If you enjoyed this week's supreme court gay marriage marathon, then get ready for the sequel. Coming soon to the supremes, thanks to a slew of radical state laws: women's right to legal abortion, relitigated.
On Tuesday, Republican Governor Jack Dalrymple of North Dakota signed a ban on abortion after the detection of an embryonic heartbeat, evident as early as six weeks into pregnancy through (you guessed it) transvaginal ultrasound. That was just one of three far-reaching anti-abortion bills he signed. Earlier this month, a similar fetal heartbeat bill became law in Arkansas, after the GOP-controlled legislature overrode the Democratic governor's veto. Kansas, Mississippi, and other states are also considering fetal heartbeat bills; so-called "personhood" measures are advancing in North Dakota and other states.
The practical impact on women's access to abortion in these states will be devastating. But that's not the ultimate point of the laws. In his formal statement, North Dakota's governor called the fetal heartbeat bill "a legitimate attempt by a state legislature to discover the boundaries of Roe v Wade". The sponsor of a similar bill in Ohio was more direct:
"There is a crack in the door in Roe versus Wade and we're going through it."
Forty years after a woman's legal right to abortion was enshrined in the US, the real object is to goad the supreme court into reconsidering its 1973 decision.
It's no secret to anyone who followed the 2012 elections that the right and the GOP hope to overturn Roe. With several laws now teed up for the supreme court's consideration, the good news for those who support reproductive freedom is that Roe has broad support. According to the 2012 exit polls, 59% of voters favored legal abortion. A recent NBC/ Wall Street Journal poll (pdf) showed 70% opposed to overturning Roe.
Yet, as we've seen from the same-sex marriage cases, part of the battle will be over how Americans and the justices themselves assess the appropriate role for the court in divisive social issues. For that reason, with abortion potentially headed back to the court, it's time for those who support reproductive freedom to challenge the pervasive misunderstanding of Roe's political and social impact.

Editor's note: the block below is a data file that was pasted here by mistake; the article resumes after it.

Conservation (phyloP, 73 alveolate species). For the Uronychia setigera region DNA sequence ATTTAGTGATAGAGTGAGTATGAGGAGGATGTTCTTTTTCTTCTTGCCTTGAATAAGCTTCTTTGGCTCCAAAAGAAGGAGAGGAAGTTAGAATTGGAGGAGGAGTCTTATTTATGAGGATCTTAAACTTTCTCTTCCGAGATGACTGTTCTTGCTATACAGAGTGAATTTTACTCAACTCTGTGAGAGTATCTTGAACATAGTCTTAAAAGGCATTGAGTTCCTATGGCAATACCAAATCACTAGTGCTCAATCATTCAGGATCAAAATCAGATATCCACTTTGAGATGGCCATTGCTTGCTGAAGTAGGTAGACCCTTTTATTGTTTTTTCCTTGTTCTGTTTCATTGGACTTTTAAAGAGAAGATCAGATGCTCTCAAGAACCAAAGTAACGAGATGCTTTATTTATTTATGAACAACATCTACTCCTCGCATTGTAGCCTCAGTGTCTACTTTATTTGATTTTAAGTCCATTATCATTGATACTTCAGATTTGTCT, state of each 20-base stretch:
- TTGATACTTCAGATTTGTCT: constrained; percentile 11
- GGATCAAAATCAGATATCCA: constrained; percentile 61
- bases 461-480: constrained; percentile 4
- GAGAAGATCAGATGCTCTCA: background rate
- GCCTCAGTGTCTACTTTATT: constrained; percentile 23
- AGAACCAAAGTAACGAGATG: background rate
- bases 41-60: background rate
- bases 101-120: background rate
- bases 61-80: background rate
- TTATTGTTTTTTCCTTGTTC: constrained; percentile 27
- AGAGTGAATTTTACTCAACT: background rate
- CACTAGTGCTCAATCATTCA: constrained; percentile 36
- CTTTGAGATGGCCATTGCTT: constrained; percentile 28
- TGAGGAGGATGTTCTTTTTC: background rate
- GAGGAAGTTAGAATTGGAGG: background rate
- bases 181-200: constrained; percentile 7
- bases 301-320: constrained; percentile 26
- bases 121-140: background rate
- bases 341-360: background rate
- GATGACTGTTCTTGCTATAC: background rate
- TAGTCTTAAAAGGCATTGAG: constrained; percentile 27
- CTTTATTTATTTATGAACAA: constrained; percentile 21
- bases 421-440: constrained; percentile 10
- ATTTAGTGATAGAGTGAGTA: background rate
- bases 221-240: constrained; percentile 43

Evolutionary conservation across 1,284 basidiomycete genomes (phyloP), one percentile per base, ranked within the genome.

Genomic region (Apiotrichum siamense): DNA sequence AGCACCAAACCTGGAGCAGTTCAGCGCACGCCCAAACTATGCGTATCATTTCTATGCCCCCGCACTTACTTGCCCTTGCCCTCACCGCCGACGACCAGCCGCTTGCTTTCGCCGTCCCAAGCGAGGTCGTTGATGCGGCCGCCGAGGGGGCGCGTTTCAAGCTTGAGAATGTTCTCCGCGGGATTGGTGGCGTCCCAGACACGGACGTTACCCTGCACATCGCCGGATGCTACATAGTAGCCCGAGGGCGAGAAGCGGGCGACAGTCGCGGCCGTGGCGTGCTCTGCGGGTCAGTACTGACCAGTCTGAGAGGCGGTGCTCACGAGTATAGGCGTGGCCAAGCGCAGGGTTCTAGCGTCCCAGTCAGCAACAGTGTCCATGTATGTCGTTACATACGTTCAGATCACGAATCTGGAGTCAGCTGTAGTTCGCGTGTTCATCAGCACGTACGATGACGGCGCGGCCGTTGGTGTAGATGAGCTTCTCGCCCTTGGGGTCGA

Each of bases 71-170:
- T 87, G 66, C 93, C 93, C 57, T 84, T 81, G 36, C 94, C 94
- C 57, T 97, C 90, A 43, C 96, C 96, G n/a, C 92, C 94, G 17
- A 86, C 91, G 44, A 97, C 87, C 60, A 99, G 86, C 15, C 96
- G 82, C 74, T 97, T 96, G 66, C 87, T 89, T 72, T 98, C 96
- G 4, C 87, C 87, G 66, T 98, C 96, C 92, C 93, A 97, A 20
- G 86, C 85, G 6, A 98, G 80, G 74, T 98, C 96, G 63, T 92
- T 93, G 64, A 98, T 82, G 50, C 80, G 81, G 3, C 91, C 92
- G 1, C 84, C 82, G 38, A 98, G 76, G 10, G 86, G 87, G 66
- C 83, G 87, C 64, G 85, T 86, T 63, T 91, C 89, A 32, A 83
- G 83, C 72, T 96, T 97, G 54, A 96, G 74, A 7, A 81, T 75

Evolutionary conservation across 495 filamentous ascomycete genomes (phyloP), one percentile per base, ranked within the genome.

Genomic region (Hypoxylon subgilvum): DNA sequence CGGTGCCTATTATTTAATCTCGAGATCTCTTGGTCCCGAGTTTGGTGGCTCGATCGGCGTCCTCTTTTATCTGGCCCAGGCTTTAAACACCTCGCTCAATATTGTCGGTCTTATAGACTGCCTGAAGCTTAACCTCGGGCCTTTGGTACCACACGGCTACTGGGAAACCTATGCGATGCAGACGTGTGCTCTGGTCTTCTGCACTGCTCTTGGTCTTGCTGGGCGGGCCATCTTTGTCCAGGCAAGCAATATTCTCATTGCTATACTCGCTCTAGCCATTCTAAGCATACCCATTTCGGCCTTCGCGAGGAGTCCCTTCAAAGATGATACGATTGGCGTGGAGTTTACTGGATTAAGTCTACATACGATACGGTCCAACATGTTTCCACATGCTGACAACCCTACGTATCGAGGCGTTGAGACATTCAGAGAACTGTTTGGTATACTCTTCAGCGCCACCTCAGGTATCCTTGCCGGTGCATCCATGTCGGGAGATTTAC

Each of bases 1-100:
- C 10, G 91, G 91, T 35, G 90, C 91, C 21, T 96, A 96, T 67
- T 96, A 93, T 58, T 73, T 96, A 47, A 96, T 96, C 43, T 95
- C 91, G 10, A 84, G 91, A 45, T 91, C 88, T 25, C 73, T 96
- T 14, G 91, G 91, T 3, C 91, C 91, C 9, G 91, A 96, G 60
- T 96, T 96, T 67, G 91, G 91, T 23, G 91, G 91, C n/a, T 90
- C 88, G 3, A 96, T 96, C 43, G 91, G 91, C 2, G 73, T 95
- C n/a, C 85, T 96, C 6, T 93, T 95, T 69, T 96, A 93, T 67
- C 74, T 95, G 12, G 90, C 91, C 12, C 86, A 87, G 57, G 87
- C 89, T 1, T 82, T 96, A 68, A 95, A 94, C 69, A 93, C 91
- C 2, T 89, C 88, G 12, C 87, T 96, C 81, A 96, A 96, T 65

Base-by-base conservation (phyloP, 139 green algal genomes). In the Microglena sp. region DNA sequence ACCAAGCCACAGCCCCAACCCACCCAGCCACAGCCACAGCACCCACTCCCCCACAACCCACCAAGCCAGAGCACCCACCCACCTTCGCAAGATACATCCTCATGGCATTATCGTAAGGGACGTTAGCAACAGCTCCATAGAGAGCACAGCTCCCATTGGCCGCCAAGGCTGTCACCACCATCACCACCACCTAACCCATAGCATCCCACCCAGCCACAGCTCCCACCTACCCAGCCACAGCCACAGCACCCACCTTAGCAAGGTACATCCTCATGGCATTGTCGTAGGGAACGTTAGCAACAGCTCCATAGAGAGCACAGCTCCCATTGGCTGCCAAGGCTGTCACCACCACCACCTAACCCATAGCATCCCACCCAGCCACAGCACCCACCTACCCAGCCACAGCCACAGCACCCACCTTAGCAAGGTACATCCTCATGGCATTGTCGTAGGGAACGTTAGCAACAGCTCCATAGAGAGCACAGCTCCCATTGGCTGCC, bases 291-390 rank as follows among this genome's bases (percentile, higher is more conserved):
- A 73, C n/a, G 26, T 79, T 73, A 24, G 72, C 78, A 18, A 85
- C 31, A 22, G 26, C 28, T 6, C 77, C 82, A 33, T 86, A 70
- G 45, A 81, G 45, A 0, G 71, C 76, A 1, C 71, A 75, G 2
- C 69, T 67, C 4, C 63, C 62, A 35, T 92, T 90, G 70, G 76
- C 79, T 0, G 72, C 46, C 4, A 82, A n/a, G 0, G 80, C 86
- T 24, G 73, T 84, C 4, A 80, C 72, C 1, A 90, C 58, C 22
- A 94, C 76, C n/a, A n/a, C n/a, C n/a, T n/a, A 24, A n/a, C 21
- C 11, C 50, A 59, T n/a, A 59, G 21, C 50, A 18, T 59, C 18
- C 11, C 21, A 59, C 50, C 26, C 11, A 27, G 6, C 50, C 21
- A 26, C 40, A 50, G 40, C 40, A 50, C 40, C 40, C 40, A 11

Conventional wisdom holds that the supreme court got ahead of public opinion on abortion, cut off a healthy political debate, stopped rational incremental reform in its tracks, polarized the nation, and ultimately undermined the cause.
Just about every count of this indictment is wrong, as law professors Reva B Siegel and Linda Greenhouse have shown again and again in their debunking of the Roe backlash narrative. At the time the Court heard Roe, 64% of Americans supported abortion decriminalization. State-by-state abortion law reform had already stalled, thanks largely to lobbying by the Catholic Church. Yet Roe did not spark a spontaneous rightwing backlash. As I detail in my book Delirium: The Politics of Sex in America, it was the Equal Rights Amendment and other issues surrounding women's equality, not Roe v Wade, that mobilized fundamentalists into rightwing politics and the GOP.
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In short, Roe v Wade did not catalyze the "culture war" or cause America's political polarization. The decision retains broad popular support.
The lesson many have drawn from the false Roe backlash narrative is that contested social issues should be kept out of the courts. But the relentless effort to chip away at the right to legal abortion over the last 30 years proves exactly the opposite of what Roe's detractors claim. A small minority of anti-abortion activists, through savvy lobbying and political organizing, has been able to sway state lawmakers to adopt unpopular laws that infringe on individual liberty. Those who say let legislatures do their work, should consider that only 9% of Americans favor laws such as North Dakota and Arkansas have recently enacted.
Upholding Roe 21 years ago, Anthony M Kennedy and two other Republican justices wrote, in Planned Parenthood v Casey:
"At the heart of liberty is the right to define one's own concept of existence, of meaning, of the universe and of the mystery of human life."
In Eisenstadt v Baird, a landmark case legalizing birth control for unmarried individuals, Republican Justice William Brennan wrote:
"If the right of privacy means anything, it is the right of the individual, married or single, to be free from unwarranted governmental intrusion into matters so fundamentally affecting a person as the decision whether to bear or beget a child."
These eloquent paeans to our constitutionally protected freedom remind us why certain decisions belong in the courts, not in legislatures vulnerable to lobbying by well-organized – and often unpopular – special interests. But for Roe v Wade, American women would have long ago effectively lost the ability to decide when and if we bear children.
This week the US supreme court seemed wary of getting ahead of the legislative process on marriage equality. To those who claim marriage equality is inevitable and advise the supreme court to bide its time, the battles over abortion rights offer a cautionary tale. More to the point, the tsunami of radical anti-abortion laws headed their way should remind the supremes of the necessary role they play in America's constitutional democracy.